Just thinking about this dish makes me happy as a puppy under an occupied high chair.
The Oxford Farmers Market is definitely the place to find the freshest veggies, fruit, baked goods, crafts and flowers. Everything we sell is either homemade or homegrown by our vendors, which means you know exactly where your item comes from. Market hours are every Saturday and Wednesday from 7 a.m. until noon.
My folks are in San Diego this week. They’re visiting Mom’s sister Tootie. My family lived there in the '70s when my Coast Guard father (now retired) was stationed at the tiny downtown airbase.
I wasn’t crazy about living there. Although to be perfectly honest, I was in junior high at the time, and it’s the nature of the adolescent beast to ooze ennui regardless of circumstance.
But for vacations, San Diego is practically perfect.
I knew her 12 of her 16 years. She had golden hair, sparkling eyes and an enthusiasm for life that brought joy to those who knew her. Once I sat beside her in church. She was maybe four or five, petite, dressed to the nines. She was coloring the front of the Sunday bulletin, trying to stay within the lines. Not succeeding, she removed an eraser from her tiny, girlish purse. Coloring outside the lines just wouldn’t do. She was the kind of girl who liked things tidy.
This week’s refreshing rains and warm temperatures have propagated a valiant veggie feast here at the Oxford Farmers Market. Since everything we sell is either homegrown or homemade by our vendors, you know exactly where your items come from. Market hours are every Saturday and Wednesday from 7 a.m. until noon.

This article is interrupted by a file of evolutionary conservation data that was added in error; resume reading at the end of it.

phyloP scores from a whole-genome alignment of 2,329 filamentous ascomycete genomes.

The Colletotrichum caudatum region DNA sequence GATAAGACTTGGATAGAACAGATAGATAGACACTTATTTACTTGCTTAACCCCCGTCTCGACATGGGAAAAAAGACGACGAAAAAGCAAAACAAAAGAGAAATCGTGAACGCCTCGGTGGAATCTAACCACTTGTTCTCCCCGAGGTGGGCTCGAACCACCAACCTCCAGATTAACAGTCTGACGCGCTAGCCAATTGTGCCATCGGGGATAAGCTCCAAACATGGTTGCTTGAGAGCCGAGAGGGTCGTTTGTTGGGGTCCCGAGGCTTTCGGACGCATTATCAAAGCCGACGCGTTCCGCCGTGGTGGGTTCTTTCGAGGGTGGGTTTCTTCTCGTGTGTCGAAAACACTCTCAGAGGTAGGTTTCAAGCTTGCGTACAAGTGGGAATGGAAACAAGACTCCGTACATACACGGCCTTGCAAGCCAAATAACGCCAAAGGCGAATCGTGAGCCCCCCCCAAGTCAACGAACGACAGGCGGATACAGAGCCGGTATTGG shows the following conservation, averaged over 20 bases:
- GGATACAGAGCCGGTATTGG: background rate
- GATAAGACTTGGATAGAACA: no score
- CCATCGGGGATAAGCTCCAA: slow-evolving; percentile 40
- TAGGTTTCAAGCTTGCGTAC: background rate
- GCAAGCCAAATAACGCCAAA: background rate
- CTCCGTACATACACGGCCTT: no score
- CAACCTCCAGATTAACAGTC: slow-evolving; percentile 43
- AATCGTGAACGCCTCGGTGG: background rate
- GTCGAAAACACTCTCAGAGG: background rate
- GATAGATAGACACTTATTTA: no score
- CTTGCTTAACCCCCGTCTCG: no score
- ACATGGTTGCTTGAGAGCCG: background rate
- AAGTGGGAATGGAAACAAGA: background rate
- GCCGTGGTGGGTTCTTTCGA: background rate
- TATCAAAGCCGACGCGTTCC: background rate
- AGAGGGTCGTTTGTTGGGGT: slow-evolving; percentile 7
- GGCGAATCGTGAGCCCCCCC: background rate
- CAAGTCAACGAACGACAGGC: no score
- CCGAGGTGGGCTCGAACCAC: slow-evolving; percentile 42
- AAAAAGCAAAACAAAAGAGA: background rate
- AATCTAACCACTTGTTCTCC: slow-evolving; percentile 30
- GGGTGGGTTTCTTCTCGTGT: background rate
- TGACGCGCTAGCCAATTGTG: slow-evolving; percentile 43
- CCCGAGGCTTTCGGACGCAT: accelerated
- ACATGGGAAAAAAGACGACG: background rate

I’ve been getting a lot of questions lately about what can be planted in pastures and hay fields that will grow and provide grazing and forage during the summer months. Our forage base in this part of the piedmont is fescue, which is a cool season grass that does not grow during hot weather. Because of this, we refer to the “summer slump” when talking about growing forages. The slump refers to the period of the summer when fescue and orchardgrass are dormant and trying to survive the hot temperatures.
A jillion years ago, back when fire was considered magic, I worked as a bartender at a country club in Raleigh. And if I wasn’t at my post in the bar, there was only one place where I could be found.
It would be easy in this country to convince yourself that agriculture doesn’t matter very much. We all live within five or ten minutes of a grocery store that stocks almost any food you could want, any day of the year. We can get it bagged, boxed, fresh or frozen.
I’ve done the math (sort of). In 30-some years, I’ve made (and eaten) approximately 1,000 batches of potato salad. When I see it in black and white like this it’s a little staggering. But I tell myself it’s OK because I haven’t eaten it all in one sitting. But what this computation really comes down to is that I have an abundance of experience. I have made, along with that enormous quantity, enough missteps and boo-boos to qualify me as a bona fide expert.